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Product Advice

An individual's condition will determine what type of equipment is the most suitable. Here are some useful considerations you should take into account when you are purchasing daily living aids and equipment. This helpful guide has been produced by the in-house Occupational Therapists at Nottingham Rehab Supplies.

Eating & Drinking Aids

When purchasing items to eat and drink with, it is always good to consider the environment of eating, and what part of the task they are having difficulty doing. For example it may be getting the food to the mouth or they may be slow at eating and therefore the food or drink cools before they can finish. Many plates, bowls, cups and eating utensils are designed to help people overcome problems like a weak grip, lack of flexibility, limited range of motion, or poor coordination.


  • Cutlery is easier to hold if the handles are large and "fat". You can build up handles yourself, using Plastazote Tubing or purchase specialised cutlery
  • Specialised cutlery is a personal item and it is recommended that you hold the utensils to compare grip, weight and usability. An example of this is weighted cutlery; some people who have Parkinson's disease find that it will reduce tremors while eating
  • A hand strap or grip can be added to cutlery. The strap, often of velcro, fits around the fingers and makes the utensil easier to grip and hold during eating
  • For people with restricted movement, an angled head on the cutlery is useful
  • Contrasting colours on cutlery and crockery aid people with visual impairments
  • People who eat with one hand may find plates with high rims or plate guards useful, to stop food being pushed off the plate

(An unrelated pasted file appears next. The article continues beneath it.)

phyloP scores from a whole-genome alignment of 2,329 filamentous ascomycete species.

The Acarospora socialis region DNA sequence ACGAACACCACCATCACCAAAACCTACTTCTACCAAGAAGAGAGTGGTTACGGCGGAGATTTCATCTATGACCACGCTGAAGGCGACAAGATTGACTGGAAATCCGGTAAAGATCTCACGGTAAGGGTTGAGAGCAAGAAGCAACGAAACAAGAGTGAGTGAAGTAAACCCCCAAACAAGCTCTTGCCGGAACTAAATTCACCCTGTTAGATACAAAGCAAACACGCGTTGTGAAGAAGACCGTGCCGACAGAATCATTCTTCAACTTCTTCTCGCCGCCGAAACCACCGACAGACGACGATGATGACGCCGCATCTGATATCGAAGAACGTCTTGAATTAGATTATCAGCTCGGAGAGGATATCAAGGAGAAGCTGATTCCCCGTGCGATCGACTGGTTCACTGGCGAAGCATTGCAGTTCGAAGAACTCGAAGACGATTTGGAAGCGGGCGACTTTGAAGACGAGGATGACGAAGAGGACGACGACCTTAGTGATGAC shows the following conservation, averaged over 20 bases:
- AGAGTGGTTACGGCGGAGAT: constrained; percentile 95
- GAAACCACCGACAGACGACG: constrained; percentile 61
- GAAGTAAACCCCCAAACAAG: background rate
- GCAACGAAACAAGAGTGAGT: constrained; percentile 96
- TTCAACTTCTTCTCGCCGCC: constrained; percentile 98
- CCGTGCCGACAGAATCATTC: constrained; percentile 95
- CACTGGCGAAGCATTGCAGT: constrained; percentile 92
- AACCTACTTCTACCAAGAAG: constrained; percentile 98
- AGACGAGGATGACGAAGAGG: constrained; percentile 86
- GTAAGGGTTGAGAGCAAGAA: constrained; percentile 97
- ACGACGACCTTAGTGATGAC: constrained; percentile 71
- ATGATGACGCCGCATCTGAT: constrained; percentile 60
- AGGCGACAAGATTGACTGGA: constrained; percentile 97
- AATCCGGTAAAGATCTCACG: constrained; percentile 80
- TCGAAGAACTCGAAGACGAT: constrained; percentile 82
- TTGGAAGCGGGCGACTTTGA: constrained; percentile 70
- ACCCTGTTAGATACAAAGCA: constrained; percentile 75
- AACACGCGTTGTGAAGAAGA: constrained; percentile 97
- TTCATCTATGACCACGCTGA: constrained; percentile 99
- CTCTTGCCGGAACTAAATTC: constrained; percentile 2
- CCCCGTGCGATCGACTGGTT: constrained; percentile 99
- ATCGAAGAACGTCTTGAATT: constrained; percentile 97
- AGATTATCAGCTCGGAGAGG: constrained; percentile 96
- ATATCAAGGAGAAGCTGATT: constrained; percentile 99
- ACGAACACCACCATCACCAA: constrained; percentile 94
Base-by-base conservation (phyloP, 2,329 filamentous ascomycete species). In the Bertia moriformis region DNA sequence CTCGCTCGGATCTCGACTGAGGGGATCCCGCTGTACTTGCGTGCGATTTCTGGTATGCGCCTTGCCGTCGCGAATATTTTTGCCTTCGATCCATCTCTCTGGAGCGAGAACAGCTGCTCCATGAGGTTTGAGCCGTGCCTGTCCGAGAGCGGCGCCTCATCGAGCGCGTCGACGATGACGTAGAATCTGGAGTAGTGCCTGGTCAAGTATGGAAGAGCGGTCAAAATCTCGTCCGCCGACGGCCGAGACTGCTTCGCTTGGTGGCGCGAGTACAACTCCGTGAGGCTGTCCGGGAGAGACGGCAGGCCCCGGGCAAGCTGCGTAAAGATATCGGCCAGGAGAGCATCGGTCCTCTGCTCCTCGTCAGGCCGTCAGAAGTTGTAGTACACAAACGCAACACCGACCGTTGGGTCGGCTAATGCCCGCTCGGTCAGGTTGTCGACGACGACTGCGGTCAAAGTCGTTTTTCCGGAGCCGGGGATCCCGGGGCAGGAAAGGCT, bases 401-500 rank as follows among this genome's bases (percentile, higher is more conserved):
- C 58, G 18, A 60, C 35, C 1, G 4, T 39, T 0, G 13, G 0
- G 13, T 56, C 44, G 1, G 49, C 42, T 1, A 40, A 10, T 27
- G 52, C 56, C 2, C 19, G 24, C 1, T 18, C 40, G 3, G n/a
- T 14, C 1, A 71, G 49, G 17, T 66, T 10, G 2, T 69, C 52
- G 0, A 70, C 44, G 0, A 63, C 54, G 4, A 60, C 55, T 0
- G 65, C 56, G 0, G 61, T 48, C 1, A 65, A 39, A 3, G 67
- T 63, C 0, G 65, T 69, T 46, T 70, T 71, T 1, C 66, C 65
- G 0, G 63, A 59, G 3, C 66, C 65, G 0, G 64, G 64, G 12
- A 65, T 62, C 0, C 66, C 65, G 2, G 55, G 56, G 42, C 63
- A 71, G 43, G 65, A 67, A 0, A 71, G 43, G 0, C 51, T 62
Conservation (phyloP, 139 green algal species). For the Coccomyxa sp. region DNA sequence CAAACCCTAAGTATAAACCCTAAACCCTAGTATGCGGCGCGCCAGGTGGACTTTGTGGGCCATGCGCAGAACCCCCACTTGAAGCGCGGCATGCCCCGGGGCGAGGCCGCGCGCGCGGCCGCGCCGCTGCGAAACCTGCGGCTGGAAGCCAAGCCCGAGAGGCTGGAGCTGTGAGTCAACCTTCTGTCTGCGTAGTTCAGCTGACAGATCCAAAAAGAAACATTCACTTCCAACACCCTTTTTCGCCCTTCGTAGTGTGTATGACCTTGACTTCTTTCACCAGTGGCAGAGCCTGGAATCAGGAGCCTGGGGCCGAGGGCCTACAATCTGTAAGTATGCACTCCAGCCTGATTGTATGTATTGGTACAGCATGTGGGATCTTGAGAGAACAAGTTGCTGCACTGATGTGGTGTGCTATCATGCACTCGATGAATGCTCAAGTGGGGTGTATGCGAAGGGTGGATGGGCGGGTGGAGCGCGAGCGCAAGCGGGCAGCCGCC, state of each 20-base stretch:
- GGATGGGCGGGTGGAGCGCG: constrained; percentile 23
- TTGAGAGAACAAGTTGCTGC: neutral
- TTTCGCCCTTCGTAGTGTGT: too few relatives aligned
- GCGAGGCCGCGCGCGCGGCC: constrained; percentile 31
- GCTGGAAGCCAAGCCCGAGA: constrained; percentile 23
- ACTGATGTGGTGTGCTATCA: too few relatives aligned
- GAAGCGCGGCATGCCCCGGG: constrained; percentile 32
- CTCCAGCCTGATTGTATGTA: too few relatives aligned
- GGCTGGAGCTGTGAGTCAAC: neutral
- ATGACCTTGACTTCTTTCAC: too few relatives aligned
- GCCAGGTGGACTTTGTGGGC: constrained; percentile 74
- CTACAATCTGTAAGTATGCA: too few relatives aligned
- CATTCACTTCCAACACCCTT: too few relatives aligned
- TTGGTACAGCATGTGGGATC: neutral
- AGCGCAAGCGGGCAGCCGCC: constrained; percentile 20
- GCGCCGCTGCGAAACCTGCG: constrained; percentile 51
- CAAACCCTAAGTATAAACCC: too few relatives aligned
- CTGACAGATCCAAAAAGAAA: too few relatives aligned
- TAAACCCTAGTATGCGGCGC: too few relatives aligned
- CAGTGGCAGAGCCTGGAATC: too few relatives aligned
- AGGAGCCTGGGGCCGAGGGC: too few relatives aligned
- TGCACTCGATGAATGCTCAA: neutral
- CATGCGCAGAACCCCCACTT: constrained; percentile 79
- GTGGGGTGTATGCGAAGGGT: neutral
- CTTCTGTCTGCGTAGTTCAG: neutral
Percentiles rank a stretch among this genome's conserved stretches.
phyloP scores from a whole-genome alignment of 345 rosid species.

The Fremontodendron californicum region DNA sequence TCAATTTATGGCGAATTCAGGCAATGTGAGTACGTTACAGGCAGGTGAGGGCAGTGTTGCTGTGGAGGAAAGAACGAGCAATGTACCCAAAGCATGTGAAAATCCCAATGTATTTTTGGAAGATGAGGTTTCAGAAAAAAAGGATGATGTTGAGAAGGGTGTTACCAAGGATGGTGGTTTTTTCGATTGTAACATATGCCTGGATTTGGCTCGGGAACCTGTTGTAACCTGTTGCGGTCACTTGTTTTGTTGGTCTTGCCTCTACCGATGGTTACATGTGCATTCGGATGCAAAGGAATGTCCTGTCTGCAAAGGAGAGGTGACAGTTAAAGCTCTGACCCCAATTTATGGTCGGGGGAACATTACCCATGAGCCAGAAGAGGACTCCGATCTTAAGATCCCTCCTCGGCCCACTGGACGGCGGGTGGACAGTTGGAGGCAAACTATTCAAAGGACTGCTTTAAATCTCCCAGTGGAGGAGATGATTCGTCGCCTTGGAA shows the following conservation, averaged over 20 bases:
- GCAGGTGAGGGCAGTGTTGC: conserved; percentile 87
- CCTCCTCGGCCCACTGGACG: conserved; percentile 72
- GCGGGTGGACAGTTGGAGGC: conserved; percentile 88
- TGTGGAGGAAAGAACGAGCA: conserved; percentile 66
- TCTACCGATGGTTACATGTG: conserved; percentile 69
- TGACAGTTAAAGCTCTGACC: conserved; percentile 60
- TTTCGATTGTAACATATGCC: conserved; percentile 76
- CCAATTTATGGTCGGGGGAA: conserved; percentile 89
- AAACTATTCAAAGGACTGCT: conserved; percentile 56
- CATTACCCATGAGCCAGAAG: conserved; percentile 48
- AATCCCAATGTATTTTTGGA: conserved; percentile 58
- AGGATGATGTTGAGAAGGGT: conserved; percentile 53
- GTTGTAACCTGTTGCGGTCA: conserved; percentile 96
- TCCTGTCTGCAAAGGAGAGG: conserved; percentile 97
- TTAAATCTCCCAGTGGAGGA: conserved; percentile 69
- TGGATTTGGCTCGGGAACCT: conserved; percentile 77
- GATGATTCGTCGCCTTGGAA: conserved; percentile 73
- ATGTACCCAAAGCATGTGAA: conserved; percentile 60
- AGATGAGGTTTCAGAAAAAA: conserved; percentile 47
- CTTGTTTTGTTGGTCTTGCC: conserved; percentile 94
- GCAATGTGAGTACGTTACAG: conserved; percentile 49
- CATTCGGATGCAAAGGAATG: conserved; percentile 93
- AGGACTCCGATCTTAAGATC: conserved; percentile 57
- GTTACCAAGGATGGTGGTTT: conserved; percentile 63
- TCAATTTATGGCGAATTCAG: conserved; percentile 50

• To prevent crockery from slipping, Dycem non-slip mats can be used in conjunction
  • Plastic tablecloths can be attractive, useful and easy to clean. Also, warm plates will not slip on a plastic cloth
  • A preheated hot plate maintains the warmth of the main course throughout the meal, an important necessity if you require more time to eat and this ensures that the meal remains warm and appetising
  • Plastic cups, plates and bowls are light in weight, durable and easy to manage when there is poor grip or control of movement
  • A heavier cup may be easier for somebody with tremors. Fill any cup or mug only halfway to cut down on the chance of spills
  • Insulated cups keep drinks warmer for longer
  • A double-handed cup, preferably with a spout, is an important piece of equipment to aid drinking
  • Flexible straws or straws with one-way valves assist drinking. Larger straws are available for thicker substances. A bulldog clip can be put on the side of a glass or beaker and a flexible drinking straw passed through it to promote stability of the straw whilst drinking
  • Lids and spill proof cups can be purchased

  • Nottingham Rehab Supplies professionally trained Occupational Therapy Helpline Operator will be pleased to help and guide you on product purpose, suitability, usage and provide technical details to help you make the right choice of product.

    Telephone: 0845 121 8110